CNN's Gergen Praises 'Magical' Women's March Against 'Backwards' Men

January 23rd, 2017 2:18 PM

CNN's David Gergen and Martha Pease gushed over the anti-Donald Trump Women's March in a Sunday op-ed for the news network's website: "It was certainly a magic moment -- hundreds of thousands of women pouring hour after hour into the Mall in Washington." Gergen and Pease contended that "Trump may have done something that...even Barack Obama could not do: spark the creation of a progressive movement that massively resists an America that goes backward." The pair also touted how the protesters "fear that...they will lose control not only of their bodies but of their basic rights and destinies."

Gergen, CNN's senior political analyst, and Pease, a commentator for the liberal news channel, used their slanted "magical moment" term three times in their piece, starting with its very title: "Can women's march make magic moment into a movement?" They also led with the phrase, and quickly trumpeted that "all told, reported the Washington Post, millions marched to champion their rights and those of others, one of the biggest crowds in recent years."

After dropping their speculation that the President may have spurred the creation of a "progressive movement that massively resists an America that goes backward," the two pundits kept up their florid language about the march: "Without any doubt, this Women's March -- with all of its excitement, its inspiration, its glory -- has given millions of women and men fresh hope that their dreams of an inclusive, compassionate America can be protected and flourish. Now the really hard work begins."

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Gergen and Pease soon took aim at President Trump himself for his minimal reaction to the march on Saturday:

On the day of the March, President Trump -- extraordinarily -- decided not to say anything at all....One might have thought they would invite in some of the protestors to the Roosevelt Room and have a quiet conversation about their fears with the President and daughter Ivanka, tapped to advise him on the education and empowerment of women and girls. As with the Inaugural Address, they missed another big opportunity for bridge building.

The two continued by pointing out the reality that abortion was a major issue for the march organizers and many participants: "They have a deep, chilling fear that Roe v Wade...will actually be overturned and they will lose control not only of their bodies but of their basic rights and destinies. This fear transcends gender; their anxiety is that over time the rights of all vulnerable citizens will be eroded."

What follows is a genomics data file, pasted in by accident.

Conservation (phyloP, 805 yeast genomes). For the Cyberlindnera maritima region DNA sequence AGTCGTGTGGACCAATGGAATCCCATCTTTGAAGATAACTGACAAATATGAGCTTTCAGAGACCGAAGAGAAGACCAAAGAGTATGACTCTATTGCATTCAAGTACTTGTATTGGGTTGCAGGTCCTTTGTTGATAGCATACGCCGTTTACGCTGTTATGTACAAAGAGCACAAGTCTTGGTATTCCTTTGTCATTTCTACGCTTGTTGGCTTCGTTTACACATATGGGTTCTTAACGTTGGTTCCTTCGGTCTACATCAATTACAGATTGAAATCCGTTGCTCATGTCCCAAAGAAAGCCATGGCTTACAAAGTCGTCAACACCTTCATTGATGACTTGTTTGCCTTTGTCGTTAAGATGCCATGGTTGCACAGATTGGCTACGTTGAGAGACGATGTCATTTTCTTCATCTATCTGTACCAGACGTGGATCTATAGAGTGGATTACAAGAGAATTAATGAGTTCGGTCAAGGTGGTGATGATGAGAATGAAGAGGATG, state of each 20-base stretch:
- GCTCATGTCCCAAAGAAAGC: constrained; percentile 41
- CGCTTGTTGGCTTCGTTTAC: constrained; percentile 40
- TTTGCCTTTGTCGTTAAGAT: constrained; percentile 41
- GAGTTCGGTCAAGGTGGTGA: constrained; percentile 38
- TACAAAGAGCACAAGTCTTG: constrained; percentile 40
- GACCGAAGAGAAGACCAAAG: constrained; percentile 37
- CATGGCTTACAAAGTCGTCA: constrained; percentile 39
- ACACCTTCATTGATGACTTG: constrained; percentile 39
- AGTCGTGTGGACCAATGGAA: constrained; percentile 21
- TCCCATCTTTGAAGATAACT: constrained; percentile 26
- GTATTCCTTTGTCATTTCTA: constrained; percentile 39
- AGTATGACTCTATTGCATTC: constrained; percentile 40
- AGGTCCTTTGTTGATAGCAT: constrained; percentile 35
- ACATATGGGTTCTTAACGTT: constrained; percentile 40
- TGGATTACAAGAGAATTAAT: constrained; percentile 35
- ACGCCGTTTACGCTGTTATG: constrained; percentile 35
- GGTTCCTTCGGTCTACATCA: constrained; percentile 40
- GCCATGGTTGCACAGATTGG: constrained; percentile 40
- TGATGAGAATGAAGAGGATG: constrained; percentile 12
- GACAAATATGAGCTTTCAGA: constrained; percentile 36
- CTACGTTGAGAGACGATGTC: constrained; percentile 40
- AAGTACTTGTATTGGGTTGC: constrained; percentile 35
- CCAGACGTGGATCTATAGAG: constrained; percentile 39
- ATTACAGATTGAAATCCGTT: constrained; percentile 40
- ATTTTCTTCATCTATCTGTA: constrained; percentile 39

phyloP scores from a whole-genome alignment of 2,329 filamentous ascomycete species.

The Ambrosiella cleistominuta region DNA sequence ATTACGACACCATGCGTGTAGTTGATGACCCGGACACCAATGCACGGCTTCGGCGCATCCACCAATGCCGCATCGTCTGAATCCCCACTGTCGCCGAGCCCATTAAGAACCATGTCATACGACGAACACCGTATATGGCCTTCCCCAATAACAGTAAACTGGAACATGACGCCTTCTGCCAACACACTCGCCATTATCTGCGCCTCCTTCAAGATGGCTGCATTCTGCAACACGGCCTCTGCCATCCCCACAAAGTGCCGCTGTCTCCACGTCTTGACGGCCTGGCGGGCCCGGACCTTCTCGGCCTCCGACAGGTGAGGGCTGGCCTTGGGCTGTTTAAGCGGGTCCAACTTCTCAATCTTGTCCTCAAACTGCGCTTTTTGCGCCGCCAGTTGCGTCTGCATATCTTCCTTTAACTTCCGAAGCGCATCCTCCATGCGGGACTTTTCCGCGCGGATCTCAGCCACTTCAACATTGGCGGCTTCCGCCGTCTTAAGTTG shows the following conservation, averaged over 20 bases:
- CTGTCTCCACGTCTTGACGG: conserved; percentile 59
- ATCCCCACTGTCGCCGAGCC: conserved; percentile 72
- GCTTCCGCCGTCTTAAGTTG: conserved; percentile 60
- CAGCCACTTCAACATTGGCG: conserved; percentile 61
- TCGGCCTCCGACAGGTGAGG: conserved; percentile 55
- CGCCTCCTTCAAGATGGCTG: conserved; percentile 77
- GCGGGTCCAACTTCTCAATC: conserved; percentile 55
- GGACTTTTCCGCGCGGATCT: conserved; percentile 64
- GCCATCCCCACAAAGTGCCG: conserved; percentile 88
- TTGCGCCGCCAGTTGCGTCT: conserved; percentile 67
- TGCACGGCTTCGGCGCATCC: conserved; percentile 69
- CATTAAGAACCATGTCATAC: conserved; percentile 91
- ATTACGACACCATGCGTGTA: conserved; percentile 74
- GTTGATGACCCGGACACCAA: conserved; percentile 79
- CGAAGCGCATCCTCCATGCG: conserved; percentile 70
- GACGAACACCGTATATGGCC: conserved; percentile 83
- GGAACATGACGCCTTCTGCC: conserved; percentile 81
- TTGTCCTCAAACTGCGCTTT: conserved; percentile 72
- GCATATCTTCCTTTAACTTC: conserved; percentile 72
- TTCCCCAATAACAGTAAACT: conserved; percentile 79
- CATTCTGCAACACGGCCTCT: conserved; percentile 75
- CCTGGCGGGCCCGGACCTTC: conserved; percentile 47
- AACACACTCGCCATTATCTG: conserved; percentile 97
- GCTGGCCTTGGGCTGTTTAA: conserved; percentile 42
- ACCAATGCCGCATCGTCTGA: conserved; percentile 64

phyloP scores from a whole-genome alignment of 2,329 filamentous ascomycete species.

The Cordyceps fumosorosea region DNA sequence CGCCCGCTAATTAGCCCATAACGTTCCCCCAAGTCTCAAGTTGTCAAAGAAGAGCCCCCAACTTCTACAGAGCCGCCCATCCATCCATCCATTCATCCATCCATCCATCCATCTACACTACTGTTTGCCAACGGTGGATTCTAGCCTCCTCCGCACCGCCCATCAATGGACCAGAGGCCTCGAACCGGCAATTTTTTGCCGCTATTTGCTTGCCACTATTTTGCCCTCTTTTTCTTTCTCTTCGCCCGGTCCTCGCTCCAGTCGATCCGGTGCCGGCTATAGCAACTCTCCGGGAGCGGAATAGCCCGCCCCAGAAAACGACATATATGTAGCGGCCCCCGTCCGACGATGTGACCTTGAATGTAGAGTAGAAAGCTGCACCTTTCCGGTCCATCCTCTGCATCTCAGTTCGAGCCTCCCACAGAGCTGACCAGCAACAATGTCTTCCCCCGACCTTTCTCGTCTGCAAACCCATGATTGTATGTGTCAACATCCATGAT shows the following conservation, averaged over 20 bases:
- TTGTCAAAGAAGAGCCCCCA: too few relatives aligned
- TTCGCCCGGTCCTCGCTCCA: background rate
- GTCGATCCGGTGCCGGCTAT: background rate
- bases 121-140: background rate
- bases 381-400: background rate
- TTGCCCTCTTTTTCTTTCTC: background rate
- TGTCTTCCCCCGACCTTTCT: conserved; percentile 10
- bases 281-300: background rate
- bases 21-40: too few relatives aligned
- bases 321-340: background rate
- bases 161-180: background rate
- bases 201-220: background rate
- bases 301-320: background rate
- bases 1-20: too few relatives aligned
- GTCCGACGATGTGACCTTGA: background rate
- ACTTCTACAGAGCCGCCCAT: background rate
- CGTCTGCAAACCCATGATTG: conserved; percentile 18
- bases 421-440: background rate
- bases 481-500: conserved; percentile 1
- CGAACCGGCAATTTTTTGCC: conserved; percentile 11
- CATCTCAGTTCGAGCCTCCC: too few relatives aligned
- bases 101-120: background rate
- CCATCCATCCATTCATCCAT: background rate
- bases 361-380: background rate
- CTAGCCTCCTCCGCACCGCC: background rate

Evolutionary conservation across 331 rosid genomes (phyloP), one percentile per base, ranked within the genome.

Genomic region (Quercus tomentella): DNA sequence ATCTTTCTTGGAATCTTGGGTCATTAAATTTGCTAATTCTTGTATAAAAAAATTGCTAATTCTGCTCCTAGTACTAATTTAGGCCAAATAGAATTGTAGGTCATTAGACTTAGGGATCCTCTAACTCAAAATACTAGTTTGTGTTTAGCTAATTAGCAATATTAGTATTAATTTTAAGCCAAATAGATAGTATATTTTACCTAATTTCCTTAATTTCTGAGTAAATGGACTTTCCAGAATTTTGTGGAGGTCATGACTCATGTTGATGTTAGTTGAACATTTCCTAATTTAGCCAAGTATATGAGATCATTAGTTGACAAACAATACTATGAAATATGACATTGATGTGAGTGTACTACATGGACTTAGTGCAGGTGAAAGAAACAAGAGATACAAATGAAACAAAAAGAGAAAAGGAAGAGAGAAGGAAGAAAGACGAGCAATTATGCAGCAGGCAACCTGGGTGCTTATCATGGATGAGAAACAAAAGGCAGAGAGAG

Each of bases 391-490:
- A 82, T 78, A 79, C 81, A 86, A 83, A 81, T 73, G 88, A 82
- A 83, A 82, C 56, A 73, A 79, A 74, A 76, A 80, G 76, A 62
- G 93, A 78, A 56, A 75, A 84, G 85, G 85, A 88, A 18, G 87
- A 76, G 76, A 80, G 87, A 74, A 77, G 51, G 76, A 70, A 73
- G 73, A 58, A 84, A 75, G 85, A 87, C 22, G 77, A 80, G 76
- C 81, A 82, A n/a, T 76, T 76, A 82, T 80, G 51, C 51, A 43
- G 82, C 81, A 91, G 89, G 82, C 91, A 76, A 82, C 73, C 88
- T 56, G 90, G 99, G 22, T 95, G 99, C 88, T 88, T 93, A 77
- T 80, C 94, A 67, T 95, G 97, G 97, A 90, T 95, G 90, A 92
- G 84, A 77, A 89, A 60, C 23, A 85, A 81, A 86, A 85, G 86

Gergen and co-author Pease returned to fawning over the mass protest later in their piece: "The most touching scenes were of women in their 50s and 60s coming with their daughters, women pushing strollers, some women in wheel chairs, and men in those same pink hats. The march seemed an enormous catharsis, an astonishing and inspiring discovery that they have masses of allies."

The political commentators also likened their cause to that of the 19th century activists who pushed for the right for women to vote: "The question now is whether the protestors can turn the magic moment into a movement...There are certainly plenty of leaders, young and old alike...They know it will be hard...and that Trump and his allies on Capitol Hill hold the high ground. Fundamental change can take a generation or more, as the suffragists discovered more than a century and a half ago." They added by asserting that "the times today are different, though. Women feel more than ever their right to stand up to men who want to take them backwards."

Gergen and Pease concluded with another shot at President Trump and expressed their hope that the Women's March and its companion rallies do lead to organized resistance to the billionaire's agenda:

One marcher's sign said "Make America Compassionate Again", a goal that carries even more import in the face of Trump's dark vision of a country wallowing in self-centered isolationism. There's also the intense personal commitment that hundreds of thousands of women made to protect and support each other in the march -- and that many want to keep over the coming years. These are motivators that may prove to be game changers going forward.